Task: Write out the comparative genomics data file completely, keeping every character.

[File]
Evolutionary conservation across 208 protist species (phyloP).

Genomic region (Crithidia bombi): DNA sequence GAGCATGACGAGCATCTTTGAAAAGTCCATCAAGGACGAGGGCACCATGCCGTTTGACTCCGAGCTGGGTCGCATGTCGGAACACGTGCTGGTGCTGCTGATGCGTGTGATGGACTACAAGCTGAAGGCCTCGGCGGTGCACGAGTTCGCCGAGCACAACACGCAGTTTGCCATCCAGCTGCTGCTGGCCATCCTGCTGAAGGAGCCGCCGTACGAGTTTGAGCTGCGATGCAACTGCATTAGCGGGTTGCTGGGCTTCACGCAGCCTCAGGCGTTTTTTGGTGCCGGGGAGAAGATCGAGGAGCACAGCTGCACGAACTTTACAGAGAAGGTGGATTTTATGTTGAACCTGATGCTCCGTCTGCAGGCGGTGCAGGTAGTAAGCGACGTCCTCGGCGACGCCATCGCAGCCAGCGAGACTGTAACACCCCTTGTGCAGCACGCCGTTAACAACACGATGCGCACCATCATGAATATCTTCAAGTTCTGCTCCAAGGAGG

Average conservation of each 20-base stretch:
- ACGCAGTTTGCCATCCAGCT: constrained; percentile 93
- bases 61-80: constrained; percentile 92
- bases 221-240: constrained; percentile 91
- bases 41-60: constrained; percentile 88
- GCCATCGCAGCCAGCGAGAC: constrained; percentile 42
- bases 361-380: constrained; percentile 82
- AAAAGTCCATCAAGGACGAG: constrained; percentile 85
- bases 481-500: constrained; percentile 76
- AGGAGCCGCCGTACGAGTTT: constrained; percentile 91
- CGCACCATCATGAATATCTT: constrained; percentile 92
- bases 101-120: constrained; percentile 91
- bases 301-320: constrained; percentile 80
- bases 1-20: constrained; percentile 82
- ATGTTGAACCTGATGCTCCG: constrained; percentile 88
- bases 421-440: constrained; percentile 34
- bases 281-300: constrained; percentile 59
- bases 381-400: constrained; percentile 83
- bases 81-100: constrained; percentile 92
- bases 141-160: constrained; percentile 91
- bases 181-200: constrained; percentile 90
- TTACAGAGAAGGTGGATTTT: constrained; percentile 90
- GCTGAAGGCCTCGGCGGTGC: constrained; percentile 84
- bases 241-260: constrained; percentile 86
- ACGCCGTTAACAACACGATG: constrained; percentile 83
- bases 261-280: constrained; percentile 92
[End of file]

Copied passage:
Evolutionary conservation across 208 protist species (phyloP).

Genomic region (Crithidia bombi): DNA sequence GAGCATGACGAGCATCTTTGAAAAGTCCATCAAGGACGAGGGCACCATGCCGTTTGACTCCGAGCTGGGTCGCATGTCGGAACACGTGCTGGTGCTGCTGATGCGTGTGATGGACTACAAGCTGAAGGCCTCGGCGGTGCACGAGTTCGCCGAGCACAACACGCAGTTTGCCATCCAGCTGCTGCTGGCCATCCTGCTGAAGGAGCCGCCGTACGAGTTTGAGCTGCGATGCAACTGCATTAGCGGGTTGCTGGGCTTCACGCAGCCTCAGGCGTTTTTTGGTGCCGGGGAGAAGATCGAGGAGCACAGCTGCACGAACTTTACAGAGAAGGTGGATTTTATGTTGAACCTGATGCTCCGTCTGCAGGCGGTGCAGGTAGTAAGCGACGTCCTCGGCGACGCCATCGCAGCCAGCGAGACTGTAACACCCCTTGTGCAGCACGCCGTTAACAACACGATGCGCACCATCATGAATATCTTCAAGTTCTGCTCCAAGGAGG

Average conservation of each 20-base stretch:
- ACGCAGTTTGCCATCCAGCT: constrained; percentile 93
- bases 61-80: constrained; percentile 92
- bases 221-240: constrained; percentile 91
- bases 41-60: constrained; percentile 88
- GCCATCGCAGCCAGCGAGAC: constrained; percentile 42
- bases 361-380: constrained; percentile 82
- AAAAGTCCATCAAGGACGAG: constrained; percentile 85
- bases 481-500: constrained; percentile 76
- AGGAGCCGCCGTACGAGTTT: constrained; percentile 91
- CGCACCATCATGAATATCTT: constrained; percentile 92
- bases 101-120: constrained; percentile 91
- bases 301-320: constrained; percentile 80
- bases 1-20: constrained; percentile 82
- ATGTTGAACCTGATGCTCCG: constrained; percentile 88
- bases 421-440: constrained; percentile 34
- bases 281-300: constrained; percentile 59
- bases 381-400: constrained; percentile 83
- bases 81-100: constrained; percentile 92
- bases 141-160: constrained; percentile 91
- bases 181-200: constrained; percentile 90
- TTACAGAGAAGGTGGATTTT: constrained; percentile 90
- GCTGAAGGCCTCGGCGGTGC: constrained; percentile 84
- bases 241-260: constrained; percentile 86
- ACGCCGTTAACAACACGATG: constrained; percentile 83
- bases 261-280: constrained; percentile 92